For the last few months, I've been dreaming...
(By the way, isn't dreaming wonderful? So many ideas and inspirations happen when I daydream. L.M. Montgomery writes of Anne: "Nothing could rob her of her birthright of fancy or her ideal world of dreams." Amen, Lucy, Amen.)
Well, one dream I've been pondering and mulling over was of creating a detailed map of all of the magical places I want to explore with Alice and Milo through the books we'll read. Hogwarts. Narnia. The Shire. Wonderland. Neverland. Atlantis. Avalon. Camelot. The Highlands. The Black Forest. Oz. So many incredible stories and worlds to unfold! That might be one of the most intoxicating things of being a parent - walking my children through all of the enchanted lands I've discovered.
After receiving an old frame from my grandma, I decided to commit my dreams to reality. (Isn't that funny? Turning dreams to reality, only to become dreams again?)
I went on the hunt for an old atlas to use, but couldn't find a thing. I was getting really discouraged at not being able to find a proper book to rip up, but then, one morning at the thrift shop, the clouds parted and there before me was the holy grail of what I needed. In fact, I knew it was set apart for me, because it was an old framed map resting in the back of a wardrobe. A wardrobe. I kid you not. Chance? It was destiny.
For $3.99, I had the foundation for my creation and eagerly brought it home to begin more dreaming and making and transforming.
The map in question is a lithograph of The Oldest Map of the New World. Was I wrong in tampering with it? Maybe, but it was just a print and about to become way more wonderful and dear to my littles than if I had left it alone. (Similar one on ebay here.)
Stamps I had accumulated myself and acquired from our senior pastor who is an avid collector.
When I had worked on a painting a few years ago, he let me sift through a couple of bags and let me keep some that had duplicates. Thank you, Pastor Chuck!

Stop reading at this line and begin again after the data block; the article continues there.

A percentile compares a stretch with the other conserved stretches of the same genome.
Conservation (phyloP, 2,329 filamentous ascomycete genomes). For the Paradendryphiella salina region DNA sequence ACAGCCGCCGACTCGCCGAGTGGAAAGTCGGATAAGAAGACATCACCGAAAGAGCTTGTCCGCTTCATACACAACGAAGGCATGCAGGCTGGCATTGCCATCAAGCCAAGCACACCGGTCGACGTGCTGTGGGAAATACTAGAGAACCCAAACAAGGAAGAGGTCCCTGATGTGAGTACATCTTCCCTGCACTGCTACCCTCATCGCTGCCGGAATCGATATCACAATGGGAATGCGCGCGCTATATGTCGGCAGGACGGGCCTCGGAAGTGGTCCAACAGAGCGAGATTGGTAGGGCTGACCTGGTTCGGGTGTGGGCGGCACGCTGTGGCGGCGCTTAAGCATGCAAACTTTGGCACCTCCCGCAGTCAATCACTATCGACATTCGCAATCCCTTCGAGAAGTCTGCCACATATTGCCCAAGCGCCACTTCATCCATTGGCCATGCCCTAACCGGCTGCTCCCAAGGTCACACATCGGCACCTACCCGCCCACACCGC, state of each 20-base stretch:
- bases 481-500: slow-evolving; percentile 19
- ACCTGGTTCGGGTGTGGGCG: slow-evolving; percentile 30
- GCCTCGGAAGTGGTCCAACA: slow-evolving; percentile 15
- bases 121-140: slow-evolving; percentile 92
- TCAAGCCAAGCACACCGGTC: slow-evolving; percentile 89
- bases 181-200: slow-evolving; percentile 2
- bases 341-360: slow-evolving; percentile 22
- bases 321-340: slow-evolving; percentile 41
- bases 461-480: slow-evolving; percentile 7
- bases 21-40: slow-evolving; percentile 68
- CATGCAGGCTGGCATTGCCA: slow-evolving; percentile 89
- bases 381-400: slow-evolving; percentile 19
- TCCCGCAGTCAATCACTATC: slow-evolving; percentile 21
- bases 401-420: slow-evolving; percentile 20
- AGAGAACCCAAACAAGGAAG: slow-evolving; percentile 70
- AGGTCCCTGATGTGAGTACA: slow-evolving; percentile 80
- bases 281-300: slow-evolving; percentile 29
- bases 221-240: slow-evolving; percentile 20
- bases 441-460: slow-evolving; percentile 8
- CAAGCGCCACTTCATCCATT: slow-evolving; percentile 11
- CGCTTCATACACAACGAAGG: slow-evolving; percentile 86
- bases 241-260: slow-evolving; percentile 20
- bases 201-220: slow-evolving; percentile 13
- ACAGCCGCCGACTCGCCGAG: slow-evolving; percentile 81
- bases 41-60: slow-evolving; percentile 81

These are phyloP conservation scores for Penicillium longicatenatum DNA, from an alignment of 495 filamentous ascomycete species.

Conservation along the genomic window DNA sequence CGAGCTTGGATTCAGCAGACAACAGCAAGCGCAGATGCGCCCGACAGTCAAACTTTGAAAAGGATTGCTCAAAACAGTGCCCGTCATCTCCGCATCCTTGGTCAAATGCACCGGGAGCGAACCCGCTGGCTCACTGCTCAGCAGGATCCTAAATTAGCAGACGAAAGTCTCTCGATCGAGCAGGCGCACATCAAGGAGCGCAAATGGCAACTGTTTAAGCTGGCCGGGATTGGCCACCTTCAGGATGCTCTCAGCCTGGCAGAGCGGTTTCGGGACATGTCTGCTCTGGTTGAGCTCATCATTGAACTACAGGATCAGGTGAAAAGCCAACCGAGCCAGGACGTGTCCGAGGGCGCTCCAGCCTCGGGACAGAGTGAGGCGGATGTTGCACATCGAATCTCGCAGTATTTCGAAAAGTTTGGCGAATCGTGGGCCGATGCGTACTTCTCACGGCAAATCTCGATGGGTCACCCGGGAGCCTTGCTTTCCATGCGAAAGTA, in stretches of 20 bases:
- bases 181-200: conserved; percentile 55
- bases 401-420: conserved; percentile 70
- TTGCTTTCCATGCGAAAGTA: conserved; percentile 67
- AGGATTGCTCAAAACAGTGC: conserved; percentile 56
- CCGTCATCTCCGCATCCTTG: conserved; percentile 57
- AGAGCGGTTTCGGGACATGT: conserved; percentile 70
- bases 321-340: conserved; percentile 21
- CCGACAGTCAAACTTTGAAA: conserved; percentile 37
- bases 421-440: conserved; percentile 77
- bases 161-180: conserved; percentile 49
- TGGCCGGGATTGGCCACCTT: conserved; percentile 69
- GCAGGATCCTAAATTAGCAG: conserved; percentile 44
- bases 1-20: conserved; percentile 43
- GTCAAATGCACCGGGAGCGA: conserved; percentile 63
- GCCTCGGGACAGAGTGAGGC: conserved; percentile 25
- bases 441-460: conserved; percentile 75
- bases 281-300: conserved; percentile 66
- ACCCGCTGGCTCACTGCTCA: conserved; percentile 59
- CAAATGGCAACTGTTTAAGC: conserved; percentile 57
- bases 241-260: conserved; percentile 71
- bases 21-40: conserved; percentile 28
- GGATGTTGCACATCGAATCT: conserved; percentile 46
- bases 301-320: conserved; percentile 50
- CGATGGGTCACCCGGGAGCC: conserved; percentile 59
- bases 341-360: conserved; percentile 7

The purple border is the cover of a sheet music booklet that I carefully tore apart. I love the extra color, pattern, lines, and framing it lends.
One of the things I absolutely adore about this map is that it came pre-drawn with cartographer lines, sailor emblems and insignia, ships, and castles. The colors are primarily green and orange, which, when added to the purple make it a secondary triadic color scheme - booyeah! There are also lots of golden flecks and writings here and there that pick up the gold of the frame. The writing is what I can only assume is Old English so while the letters are recognizable, the words are not, making it more magical and mysterious.
(The glimpse of golden frame above is the frame my grandparents gave me. So lovely.)
Moving groups of stamps around to find just the right placement was crucial. Mixed media is all about composition and layers for me. Since my stamps were limited and irreplaceable I had to make sure they were just right before committing them with glue. Most of my creative energies were prolonged, sometimes waiting days while allowing my brain to come up with better solutions and ideas. Isn't it wonderful how the mind works on creative problems, even when you think you are resting? Oftentimes, my best realizations came during dreams or just when going to bed or waking. After meditating for a time and determining the best options, I resolved their positions. Every land's placement required great thought in relation to where it laid to another land and what lines they intersected, as well as their histories. (E.g. The above Wonderland collection of stamps moved to the west to make way for actual English stories. Camelot lay in the south of the right country - England - and Avalon on its shore, Atlantis not far off. Hogwarts lays just to the north of Camelot, the Highlands above that, in actual Scotland, and the Eire stamp, aka Ireland, is in the upper right circle representative of the island itself.)
Practicing fonts and styles before drawing them on the map
"Narnia" and "Lands of Enchantment" are borrowed from my interpretation of the Wisteria font from Iskra Design at Alphabet Roadtrip Blog. I had to imagine what the other letters were based on the letters given, but it was a fun puzzle to solve. I dearly love calligraphy and fonts. Some days I wish I could devote serious time to practicing.
(For the "M," I simply flipped my paper, drew the "W" they had already given, flipped it back over, and then modified it to fit in with the middle of my word and subsequently felt awfully sneaky when I figured that out.)